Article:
BE: Jimmy having relations with a bug is “End of the Multiverse” stuff! What would Lucy Lane say? On Paradise Island, Mary has been reduced to a scullion, but she has friends like Harley, so who needs enemies?
JE: I’ve missed this sub-plot in recent weeks, though as much as Mary was reduced to a maid, at least she hasn’t been put on the second-string bench like Holly Robinson, who now seems overshadowed in a story she began.
BE: Absolutely. The character seems to have lost her way. I was looking for great things from Holly, and I continue to hold out some hope.
JE: As do I. She really came into her own back during Ed Brubaker’s days on “Catwoman,” and she’s only grown since then, so I hope she gets back in charge of the situation, rather than being reduced to a sidekick.
BE: And with Catwoman on the “Salvation Run” planet, the opportunity is open again. Ok, in the scene with Harley and Mary, I have one rave and one complaint. I am very happy with the portrayal of Harley here. She is often made out to be brainless, it is forgotten that she was a clinical psychiatrist. Harley’s (accurate) account of the Greco-Egyptian tale of Rhodopis shows her classical education. Bravo.
JE: Agreed. Harley is a fine mind and I like seeing her used in this light, especially when it’s coupled with her sharp twists into buffoonery.
BE: If only we could have a Harley series with Terry and Rachel Dodson doing the art again.
JE: Speaking of, did you see the hardcover of those first issues of “Harley Quinn” with the Dodsons was just released? My greedy paws can hardly wait to pick it up in a few days.
BE: It’s already in my library. Back on point: on the down side, Mary Marvel, who drew her powers from three Greek Deities (and interestingly enough, Queen Hippolyta), should be well aware of what the word Fury means and its origins.
JE: Has Mary ever really been the sharpest knife in the drawer? C’mon, she cut a deal with Black Adam, for Pete’s sake and, for my two cents, I’d be willing to bet she (at least this incarnation of her) thought she was getting her powers from Billy Batson / Captain Marvel, not the gods.
BE: I assumed the wisdom of Minerva extended to a more rounded education. On the other hand, I did laugh at the fury/furry joke.
JE: I did not. Furries terrify me.
BE: It was that episode of CSI, wasn’t it?
JE: There was a CSI episode? Oh, dear.
BE: It gave me trauma. We don’t talk about it.
JE: Let’s not. However, I will give Mary one iota of defense here: fury certainly has a double meaning and it’s likely she understood the Greek version, but not how the Amazons could identify with such.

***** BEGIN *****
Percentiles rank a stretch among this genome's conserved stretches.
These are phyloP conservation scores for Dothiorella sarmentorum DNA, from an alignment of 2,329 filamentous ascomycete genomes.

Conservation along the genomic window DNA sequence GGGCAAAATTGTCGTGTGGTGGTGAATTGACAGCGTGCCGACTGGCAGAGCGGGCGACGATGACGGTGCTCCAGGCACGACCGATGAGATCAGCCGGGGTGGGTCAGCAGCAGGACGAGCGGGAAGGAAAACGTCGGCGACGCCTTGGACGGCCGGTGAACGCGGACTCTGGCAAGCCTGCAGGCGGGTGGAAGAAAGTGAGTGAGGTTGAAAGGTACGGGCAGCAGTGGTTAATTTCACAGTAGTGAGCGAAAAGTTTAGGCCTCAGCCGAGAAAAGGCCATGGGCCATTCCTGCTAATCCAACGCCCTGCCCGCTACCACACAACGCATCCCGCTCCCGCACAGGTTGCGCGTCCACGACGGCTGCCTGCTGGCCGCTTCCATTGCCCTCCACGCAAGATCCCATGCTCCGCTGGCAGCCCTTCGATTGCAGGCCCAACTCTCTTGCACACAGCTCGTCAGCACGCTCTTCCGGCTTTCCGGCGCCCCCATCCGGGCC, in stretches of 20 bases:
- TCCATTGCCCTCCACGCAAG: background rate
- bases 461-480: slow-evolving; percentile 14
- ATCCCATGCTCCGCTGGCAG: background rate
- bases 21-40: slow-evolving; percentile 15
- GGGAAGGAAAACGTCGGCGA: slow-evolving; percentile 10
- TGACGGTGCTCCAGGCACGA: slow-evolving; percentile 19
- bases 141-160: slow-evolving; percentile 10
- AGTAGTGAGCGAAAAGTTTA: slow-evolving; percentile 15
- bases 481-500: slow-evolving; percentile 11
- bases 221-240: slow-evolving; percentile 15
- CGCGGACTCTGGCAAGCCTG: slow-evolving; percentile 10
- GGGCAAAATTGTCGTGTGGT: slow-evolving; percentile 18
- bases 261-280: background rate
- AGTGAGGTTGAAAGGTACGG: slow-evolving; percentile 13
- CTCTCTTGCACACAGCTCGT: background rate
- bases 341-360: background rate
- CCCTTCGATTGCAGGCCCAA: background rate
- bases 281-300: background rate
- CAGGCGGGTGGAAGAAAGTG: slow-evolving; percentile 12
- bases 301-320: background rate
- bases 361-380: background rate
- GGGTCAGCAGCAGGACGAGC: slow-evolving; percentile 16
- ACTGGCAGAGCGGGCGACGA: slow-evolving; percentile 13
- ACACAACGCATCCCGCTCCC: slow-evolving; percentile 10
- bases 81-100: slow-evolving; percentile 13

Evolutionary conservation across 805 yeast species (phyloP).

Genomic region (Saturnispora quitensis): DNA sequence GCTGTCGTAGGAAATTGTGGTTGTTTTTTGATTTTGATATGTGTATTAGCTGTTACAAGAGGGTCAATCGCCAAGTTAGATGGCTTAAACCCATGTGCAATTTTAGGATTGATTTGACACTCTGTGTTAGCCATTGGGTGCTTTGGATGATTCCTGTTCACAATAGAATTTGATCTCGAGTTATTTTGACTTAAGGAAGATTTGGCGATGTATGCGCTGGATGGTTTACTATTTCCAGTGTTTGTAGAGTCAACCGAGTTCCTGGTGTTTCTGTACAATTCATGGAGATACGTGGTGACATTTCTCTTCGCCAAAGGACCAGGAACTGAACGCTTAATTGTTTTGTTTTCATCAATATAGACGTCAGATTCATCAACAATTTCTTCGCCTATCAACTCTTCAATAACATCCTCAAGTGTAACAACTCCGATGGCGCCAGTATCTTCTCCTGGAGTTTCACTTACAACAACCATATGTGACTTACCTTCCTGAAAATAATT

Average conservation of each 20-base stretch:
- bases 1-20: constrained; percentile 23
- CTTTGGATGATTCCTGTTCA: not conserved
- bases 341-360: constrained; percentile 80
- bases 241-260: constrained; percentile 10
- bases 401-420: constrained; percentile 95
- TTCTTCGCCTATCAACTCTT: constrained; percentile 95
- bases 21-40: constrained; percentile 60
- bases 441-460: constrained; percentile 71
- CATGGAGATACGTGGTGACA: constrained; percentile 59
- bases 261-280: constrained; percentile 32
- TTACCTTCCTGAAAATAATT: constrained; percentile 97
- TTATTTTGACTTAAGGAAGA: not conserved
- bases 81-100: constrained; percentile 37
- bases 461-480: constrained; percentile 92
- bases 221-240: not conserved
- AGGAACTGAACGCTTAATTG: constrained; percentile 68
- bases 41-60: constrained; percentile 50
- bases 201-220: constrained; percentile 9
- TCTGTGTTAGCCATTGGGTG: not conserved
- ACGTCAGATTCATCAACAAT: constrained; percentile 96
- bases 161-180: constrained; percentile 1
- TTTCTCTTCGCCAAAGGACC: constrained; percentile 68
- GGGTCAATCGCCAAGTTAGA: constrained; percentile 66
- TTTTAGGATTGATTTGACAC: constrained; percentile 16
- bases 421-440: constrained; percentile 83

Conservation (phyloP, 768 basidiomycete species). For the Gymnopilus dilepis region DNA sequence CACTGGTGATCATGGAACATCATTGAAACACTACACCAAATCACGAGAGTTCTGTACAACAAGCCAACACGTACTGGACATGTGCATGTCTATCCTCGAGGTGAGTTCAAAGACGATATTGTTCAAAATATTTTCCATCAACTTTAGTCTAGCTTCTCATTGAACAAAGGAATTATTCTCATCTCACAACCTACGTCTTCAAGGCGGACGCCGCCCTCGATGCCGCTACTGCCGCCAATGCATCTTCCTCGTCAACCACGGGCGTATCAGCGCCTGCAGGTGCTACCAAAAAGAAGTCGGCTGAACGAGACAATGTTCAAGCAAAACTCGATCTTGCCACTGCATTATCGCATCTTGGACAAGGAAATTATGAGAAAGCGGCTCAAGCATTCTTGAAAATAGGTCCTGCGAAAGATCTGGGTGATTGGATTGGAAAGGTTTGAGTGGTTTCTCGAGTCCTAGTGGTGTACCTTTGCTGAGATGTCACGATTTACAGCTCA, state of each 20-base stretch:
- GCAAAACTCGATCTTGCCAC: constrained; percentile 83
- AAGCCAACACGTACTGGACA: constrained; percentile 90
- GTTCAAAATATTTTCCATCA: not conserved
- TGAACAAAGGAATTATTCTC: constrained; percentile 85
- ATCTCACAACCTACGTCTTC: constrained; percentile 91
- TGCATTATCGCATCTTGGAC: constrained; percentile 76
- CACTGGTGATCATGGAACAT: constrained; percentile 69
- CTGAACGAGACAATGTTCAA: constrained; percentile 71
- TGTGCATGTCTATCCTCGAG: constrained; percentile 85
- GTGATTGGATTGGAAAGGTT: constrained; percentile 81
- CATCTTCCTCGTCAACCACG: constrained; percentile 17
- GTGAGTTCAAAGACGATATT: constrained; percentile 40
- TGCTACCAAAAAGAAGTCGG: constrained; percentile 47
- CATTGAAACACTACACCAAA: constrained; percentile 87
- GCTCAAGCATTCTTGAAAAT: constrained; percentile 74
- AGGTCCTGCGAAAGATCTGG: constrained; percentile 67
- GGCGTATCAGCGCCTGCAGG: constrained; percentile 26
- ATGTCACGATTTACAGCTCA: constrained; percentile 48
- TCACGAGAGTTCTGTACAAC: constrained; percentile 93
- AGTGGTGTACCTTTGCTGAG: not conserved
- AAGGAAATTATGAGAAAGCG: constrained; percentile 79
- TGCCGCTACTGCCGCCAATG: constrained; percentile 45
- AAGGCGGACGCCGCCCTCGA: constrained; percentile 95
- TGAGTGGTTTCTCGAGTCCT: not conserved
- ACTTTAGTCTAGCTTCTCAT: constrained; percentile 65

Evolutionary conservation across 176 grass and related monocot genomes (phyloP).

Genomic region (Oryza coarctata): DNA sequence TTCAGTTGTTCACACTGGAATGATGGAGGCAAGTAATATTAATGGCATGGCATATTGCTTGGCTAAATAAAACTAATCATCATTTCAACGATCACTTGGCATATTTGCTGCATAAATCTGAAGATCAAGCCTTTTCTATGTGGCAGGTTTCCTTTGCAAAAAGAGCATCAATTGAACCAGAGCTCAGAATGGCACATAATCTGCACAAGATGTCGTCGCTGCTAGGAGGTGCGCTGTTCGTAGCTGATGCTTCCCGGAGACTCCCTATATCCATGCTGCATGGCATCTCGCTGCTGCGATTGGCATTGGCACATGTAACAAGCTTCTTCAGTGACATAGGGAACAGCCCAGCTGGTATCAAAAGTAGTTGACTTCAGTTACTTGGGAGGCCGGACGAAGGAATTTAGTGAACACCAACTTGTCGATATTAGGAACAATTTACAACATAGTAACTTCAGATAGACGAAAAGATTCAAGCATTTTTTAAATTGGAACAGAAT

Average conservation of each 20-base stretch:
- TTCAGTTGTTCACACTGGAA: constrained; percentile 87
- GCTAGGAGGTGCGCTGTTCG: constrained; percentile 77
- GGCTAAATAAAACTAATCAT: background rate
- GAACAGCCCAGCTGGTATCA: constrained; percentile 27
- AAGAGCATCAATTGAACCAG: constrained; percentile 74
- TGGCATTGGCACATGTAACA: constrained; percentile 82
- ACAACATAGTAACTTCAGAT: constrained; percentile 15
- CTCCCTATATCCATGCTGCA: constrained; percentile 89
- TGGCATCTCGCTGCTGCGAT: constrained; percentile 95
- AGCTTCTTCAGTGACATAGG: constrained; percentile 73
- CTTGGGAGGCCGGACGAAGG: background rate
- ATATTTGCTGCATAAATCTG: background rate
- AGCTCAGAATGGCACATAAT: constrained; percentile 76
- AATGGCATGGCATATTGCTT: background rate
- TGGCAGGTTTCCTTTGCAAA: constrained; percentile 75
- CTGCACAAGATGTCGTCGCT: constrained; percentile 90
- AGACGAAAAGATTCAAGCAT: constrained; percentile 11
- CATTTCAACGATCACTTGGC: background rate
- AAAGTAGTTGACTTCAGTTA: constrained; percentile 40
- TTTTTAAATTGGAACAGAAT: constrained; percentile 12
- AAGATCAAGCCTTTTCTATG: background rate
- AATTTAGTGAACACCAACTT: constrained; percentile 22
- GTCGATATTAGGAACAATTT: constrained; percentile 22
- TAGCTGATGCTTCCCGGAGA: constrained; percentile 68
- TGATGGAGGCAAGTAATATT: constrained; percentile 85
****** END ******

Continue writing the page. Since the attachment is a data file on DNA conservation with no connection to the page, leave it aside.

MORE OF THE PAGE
BE: I’m hoping that was the intended context. Elsewhere on Paradise Island, Desaad is a jerk and Granny is a loyal thug of the great Darkseid. Do you have any thoughts of the “You act as though you cannot provide us another Bernadeth” comment? While Darkseid has killed his minions many times and had them recreated, I assumed that Bernadeth’s death at the hands of the Source’s agent was permanent. Perhaps Desaad means a replacement from the ranks of the new Amazons.
JE: That’s my thinking, yes. Train new Furies, but leave them with the same names of the fallen. DC is, after all, a place of legacy.
BE: It is indeed and I’m very interested in the legacy of the Fourth World, the Fifth World. Can such a major change in the DCU stand the test of time?
JE: That is the question, isn’t it? I will say this, though: As a company, DC has always handled large events and changes with style and class. They generally don’t work at odds with the fans, and, as we mentioned earlier, this whole year has been one great big tribute to the Silver Age reader. I met a comics pro at the Pittsburgh Comicon a year or two ago. This writer loved how much DC cared about the fans and their history with characters, and also said that other companies should be doing the same thing. I agree, and I have faith that the company plan, no matter how odd it might seem now, will put us in a good place for the future. You may disagree, but there wasn’t a whole lot of mileage coming from the “Fourth World” line of characters lately, but this year has changed all that, likely with an eye towards continuing Jack Kirby’s legacy.
BE: I completely agree. Only Darkseid (and to a lesser extent, Big Barda) got any real page time in recent years and all attempts to revitalize the comic were as unsuccessful as (ultimately) Kirby’s run on the books. Even the Grant Morrison “Seven Soliders” version has been, apparently, ignored.
JE: Right, so getting a new version of much beloved characters moving, creating even further legacies, seems to be a good way to go.
BE: Darkseid and Solomon playing chess. Well, now we know who Darkseid’s opponent has been all this time. Since I am sure many readers will wonder, the Lucena position, that Darkseid mentions, is an endgame scenario in chess involving a rook and pawn in an attempt to checkmate the opponent’s queen. It’s considerably more complicated than that, but this is an article on comics and not on chess theory.